LeAnn Rimes Says Releasing ‘How Do I Live’ at the Same Time as Trisha Yearwood ‘Didn’t Feel Good’

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·3 min read
LeAnn Rimes Says Releasing ‘How Do I Live’ at the Same Time as Trisha Yearwood ‘Didn’t Feel Good’
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  • LeAnn Rimes reflected on releasing “How Do I Live” at the same time as Trisha Yearwood.

  • It didn’t feel good, that’s for sure,Rimes admitted.

  • The pair were unintentionally pitted against each other when they were both recruited to record the song for the 1997 film Con Air.

1997 was an awkward year for LeAnn Rimes and Trisha Yearwood. If you don’t recall, they were pitted against each other when songwriter Diane Warren commissioned both of them to sing the iconic track “How Do I Live” for the film Con Air.

As the story goes, Warren initially had Rimes’ voice in mind for the song, but eventually determined she was too young (she was 14 at the time) for her voice to fit in such a mature movie. That’s why Yearwood ended up with the gig, but by that time, it was too late—they both had already recorded the song and released it to radio.

“It didn’t feel good, that’s for sure,” Rimes recently told Kelleigh Bannen on an Essential Album special on Apple Music Country, reflecting on that time. “I remember thinking that my version of the song would never be heard and I’m glad I was really wrong about that.”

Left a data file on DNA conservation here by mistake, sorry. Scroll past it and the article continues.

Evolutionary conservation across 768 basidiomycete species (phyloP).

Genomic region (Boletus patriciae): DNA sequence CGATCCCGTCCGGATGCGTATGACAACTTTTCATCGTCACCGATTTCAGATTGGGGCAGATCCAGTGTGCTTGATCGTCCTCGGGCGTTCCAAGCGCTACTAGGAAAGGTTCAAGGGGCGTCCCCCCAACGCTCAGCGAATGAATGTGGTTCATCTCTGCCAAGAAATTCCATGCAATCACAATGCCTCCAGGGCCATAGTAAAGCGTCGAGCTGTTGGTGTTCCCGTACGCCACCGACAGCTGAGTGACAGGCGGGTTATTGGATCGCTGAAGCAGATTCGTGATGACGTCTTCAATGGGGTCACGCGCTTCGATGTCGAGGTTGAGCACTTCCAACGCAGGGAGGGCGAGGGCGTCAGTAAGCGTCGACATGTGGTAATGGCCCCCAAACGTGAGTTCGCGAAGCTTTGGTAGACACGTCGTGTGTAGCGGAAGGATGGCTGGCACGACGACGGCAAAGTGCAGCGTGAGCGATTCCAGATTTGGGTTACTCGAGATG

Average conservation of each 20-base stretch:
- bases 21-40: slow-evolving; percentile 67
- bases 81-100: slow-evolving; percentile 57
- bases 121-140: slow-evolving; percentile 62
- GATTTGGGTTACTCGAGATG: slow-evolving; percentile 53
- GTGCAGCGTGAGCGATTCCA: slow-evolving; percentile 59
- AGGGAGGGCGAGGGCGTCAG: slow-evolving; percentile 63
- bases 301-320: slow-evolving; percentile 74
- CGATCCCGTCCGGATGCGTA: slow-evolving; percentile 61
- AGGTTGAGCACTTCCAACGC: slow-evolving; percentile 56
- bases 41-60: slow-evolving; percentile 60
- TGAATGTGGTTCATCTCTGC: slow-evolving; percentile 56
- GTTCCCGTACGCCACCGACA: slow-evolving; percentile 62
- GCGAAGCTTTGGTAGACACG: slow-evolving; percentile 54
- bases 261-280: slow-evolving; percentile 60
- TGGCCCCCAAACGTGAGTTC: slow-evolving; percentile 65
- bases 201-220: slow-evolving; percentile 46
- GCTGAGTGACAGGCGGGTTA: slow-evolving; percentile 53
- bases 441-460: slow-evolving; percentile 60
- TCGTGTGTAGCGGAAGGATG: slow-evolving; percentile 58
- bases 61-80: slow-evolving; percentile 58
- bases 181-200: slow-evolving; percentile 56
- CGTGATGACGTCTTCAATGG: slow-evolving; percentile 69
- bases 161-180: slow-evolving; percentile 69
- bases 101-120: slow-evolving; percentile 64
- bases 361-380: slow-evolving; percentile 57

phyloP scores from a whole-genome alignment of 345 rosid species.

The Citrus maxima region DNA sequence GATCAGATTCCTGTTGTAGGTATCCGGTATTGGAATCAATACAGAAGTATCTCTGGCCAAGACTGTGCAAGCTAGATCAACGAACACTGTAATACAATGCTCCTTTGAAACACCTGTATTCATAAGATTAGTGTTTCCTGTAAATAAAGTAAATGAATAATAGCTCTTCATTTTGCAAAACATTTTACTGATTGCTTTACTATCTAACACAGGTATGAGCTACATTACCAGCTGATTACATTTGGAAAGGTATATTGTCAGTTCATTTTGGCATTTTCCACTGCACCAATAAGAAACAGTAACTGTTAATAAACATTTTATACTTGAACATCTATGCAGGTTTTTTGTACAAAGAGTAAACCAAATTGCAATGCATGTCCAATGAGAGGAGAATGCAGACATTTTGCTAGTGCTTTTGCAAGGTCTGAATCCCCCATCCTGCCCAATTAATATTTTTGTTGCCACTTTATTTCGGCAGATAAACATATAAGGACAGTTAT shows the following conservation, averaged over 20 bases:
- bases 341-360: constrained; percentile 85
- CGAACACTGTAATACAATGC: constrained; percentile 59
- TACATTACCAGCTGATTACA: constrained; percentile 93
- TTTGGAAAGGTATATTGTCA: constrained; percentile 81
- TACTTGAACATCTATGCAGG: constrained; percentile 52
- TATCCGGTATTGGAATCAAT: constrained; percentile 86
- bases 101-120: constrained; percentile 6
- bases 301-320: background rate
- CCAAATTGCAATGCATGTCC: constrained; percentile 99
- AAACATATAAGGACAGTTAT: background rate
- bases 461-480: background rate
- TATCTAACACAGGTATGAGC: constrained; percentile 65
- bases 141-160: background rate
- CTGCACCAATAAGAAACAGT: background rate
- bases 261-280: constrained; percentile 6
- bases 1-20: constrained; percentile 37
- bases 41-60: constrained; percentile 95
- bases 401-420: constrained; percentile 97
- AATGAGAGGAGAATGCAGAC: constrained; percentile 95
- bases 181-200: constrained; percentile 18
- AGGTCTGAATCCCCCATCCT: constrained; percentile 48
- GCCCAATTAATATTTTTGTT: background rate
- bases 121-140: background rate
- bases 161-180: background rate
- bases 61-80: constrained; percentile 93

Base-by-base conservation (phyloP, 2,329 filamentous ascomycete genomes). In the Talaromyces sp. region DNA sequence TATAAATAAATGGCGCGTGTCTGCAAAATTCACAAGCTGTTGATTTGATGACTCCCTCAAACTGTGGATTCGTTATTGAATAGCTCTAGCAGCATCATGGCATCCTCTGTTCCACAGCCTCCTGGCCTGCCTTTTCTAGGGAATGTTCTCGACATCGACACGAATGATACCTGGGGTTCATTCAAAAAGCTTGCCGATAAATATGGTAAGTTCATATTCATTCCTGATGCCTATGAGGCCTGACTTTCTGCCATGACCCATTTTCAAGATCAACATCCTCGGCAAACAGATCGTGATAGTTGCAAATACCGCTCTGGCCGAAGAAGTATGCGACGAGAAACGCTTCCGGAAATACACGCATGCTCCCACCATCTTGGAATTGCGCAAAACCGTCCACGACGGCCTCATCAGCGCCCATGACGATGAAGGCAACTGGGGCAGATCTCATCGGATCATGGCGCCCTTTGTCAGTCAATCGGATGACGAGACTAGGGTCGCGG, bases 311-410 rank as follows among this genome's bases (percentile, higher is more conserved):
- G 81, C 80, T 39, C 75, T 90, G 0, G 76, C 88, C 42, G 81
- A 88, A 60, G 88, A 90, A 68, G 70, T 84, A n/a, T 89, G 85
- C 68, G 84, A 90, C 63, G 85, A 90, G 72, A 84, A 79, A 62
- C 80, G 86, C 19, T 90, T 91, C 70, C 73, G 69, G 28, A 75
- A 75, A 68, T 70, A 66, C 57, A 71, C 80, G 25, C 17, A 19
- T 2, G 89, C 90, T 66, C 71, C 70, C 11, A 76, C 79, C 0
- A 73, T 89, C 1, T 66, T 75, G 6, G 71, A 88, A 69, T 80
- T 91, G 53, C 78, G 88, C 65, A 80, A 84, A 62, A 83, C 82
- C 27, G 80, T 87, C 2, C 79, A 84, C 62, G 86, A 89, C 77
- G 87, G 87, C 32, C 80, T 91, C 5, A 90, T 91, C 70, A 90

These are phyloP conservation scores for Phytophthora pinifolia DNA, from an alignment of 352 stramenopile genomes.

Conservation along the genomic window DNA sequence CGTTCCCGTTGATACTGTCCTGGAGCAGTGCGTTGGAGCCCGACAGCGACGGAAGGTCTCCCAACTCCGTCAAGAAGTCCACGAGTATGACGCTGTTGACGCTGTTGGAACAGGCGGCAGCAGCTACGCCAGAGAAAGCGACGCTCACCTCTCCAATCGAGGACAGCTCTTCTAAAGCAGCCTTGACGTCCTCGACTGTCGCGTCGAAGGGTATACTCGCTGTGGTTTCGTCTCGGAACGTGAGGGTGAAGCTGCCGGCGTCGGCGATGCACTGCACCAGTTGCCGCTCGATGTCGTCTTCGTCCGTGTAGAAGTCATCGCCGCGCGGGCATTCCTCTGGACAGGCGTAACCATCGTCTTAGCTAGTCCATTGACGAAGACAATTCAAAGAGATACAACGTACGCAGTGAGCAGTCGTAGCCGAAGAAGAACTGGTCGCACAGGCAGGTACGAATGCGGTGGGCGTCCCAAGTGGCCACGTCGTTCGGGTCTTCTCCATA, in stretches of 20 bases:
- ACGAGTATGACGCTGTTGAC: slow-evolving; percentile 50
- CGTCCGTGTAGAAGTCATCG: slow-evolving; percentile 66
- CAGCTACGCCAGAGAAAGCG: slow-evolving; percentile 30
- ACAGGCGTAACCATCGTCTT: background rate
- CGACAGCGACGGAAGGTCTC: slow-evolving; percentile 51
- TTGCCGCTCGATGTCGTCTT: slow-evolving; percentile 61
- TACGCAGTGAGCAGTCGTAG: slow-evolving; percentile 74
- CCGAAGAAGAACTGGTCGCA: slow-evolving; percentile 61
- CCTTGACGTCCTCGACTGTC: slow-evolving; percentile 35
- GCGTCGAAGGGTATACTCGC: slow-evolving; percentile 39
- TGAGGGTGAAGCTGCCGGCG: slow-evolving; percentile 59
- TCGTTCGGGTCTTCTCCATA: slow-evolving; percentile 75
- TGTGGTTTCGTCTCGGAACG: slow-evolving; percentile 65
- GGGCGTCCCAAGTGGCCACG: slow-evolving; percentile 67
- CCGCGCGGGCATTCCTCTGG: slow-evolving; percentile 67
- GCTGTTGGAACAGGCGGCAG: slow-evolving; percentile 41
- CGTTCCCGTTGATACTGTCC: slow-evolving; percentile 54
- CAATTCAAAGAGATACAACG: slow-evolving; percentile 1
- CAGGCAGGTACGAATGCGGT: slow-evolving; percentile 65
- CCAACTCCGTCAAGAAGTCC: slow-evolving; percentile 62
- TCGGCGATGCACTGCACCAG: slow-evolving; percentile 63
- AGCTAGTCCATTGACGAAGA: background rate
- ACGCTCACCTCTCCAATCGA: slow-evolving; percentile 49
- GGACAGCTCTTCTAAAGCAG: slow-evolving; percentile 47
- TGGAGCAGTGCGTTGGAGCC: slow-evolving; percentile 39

While Yearwood released her version to country radio, Rimes took hers to pop, and it still managed to soar in popularity. She said she recalled being asked about mixing genres and didn’t mind doing it at all.

“That was kind of my breaking out of that one box of, ‘Oh, she’s just this, she’s the little girl who sings country music,’” she noted. “That was kind of the first… I was crossing over when people didn’t cross over and got my hand slapped big time for that, but it was also one of the most, I mean, it’s the most successful song by a woman ever still to this date.”

Rimes’ version remained on the Billboard Hot 100 chart for 69 weeks and later became Billboard’s No. 1 song of the 1990s, selling more than three million units in a matter of months, per Rolling Stone.

With that being said, Yearwood’s rendition saw its own success, having made it into Con Air, selling over 2 million copies, and taking over country music charts. Yearwood’s version also won the Grammy for Best Country Female Vocal Performance after being nominated up against Rimes. It was the first time in music history that two artists were nominated for the same song.

The women did their best not to make the situation a personal rivalry and refused to talk about each other to the press, but it was nevertheless a frustrating experience for them both.

“I would not have chosen to go up against LeAnn Rimes,” Yearwood told The Chicago Tribune in 1997. For her, it was all a genuine miscommunication. “The Nashville rule is, if somebody has a song on hold, you don’t record it,” she said. “There’s this kind of gentlemen’s agreement that if somebody has it, you don’t mess with it. But in this case, I didn’t think she had any kind of permission to do that, so I wasn’t worried about it. Then I’m in Europe and I start to hear that [the Rimes version] has been released to radio. Then our version comes out, and it’s like it becomes this big battle between record labels.”

In retrospect, Rimes said she has a lot of respect for her younger self, who held her own during such a daunting time. “I was 14 and that was my first taste of the industry, I guess, in a way,” she recalled. “I really respect myself as a kid.”

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